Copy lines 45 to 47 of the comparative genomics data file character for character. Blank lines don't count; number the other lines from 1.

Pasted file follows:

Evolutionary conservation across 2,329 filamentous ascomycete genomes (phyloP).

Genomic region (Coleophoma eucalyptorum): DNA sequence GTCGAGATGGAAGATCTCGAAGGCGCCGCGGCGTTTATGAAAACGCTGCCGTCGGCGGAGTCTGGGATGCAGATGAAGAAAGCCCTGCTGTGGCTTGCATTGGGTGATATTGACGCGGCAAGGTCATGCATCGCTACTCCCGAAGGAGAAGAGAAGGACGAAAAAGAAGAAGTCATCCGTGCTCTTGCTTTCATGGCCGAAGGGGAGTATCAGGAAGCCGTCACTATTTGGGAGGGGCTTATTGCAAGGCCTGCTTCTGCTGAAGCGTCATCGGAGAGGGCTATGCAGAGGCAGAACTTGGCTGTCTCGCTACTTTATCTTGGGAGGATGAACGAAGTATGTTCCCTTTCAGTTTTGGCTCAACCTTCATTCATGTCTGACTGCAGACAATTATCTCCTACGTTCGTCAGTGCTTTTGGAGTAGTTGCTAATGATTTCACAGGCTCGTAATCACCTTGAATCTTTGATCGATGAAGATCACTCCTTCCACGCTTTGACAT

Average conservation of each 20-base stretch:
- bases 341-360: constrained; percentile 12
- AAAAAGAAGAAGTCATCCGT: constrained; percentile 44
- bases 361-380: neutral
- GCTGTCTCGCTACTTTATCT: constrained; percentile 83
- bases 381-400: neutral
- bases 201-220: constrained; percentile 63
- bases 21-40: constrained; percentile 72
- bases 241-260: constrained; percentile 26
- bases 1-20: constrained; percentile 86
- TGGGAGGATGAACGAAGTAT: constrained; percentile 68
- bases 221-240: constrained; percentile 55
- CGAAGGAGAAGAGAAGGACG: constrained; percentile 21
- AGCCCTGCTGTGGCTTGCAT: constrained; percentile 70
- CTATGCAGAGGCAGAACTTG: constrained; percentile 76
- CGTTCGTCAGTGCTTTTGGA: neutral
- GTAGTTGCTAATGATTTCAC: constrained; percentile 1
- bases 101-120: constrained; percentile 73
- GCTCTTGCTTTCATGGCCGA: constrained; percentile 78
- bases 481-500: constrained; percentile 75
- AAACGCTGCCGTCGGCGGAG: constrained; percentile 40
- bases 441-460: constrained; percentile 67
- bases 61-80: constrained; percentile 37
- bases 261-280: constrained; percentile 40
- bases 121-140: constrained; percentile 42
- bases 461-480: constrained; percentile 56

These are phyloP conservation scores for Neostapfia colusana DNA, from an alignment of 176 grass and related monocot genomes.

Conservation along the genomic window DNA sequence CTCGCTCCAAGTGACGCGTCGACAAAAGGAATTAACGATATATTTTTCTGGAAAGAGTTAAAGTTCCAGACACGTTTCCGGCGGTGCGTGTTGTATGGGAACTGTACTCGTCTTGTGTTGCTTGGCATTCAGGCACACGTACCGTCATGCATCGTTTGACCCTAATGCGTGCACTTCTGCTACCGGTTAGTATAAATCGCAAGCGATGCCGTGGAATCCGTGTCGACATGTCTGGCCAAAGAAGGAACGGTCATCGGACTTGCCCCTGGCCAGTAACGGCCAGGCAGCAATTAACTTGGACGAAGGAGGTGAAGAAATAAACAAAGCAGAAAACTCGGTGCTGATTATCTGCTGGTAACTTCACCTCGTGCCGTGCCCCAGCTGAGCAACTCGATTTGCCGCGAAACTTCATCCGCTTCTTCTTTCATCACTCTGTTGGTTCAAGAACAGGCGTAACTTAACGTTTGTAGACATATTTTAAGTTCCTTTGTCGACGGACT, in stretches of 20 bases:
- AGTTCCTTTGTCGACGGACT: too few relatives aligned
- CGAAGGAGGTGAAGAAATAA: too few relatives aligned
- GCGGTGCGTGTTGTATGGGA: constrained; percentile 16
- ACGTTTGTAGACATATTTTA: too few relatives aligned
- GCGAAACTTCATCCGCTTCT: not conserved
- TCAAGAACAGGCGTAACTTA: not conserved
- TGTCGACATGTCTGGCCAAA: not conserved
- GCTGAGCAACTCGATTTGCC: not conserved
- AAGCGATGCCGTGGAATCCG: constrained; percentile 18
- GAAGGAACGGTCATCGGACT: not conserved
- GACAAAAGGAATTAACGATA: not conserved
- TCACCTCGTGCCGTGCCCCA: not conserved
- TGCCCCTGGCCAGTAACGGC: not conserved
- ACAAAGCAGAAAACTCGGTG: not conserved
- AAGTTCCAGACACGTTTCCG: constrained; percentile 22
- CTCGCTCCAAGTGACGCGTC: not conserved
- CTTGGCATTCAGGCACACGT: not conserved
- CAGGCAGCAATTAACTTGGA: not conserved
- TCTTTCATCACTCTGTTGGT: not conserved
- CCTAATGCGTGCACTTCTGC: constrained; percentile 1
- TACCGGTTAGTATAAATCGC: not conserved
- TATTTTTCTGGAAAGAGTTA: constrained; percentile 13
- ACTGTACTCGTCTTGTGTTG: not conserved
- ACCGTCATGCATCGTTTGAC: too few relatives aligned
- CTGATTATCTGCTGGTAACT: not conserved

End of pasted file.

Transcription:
- AAGTTCCAGACACGTTTCCG: constrained; percentile 22
- CTCGCTCCAAGTGACGCGTC: not conserved
- CTTGGCATTCAGGCACACGT: not conserved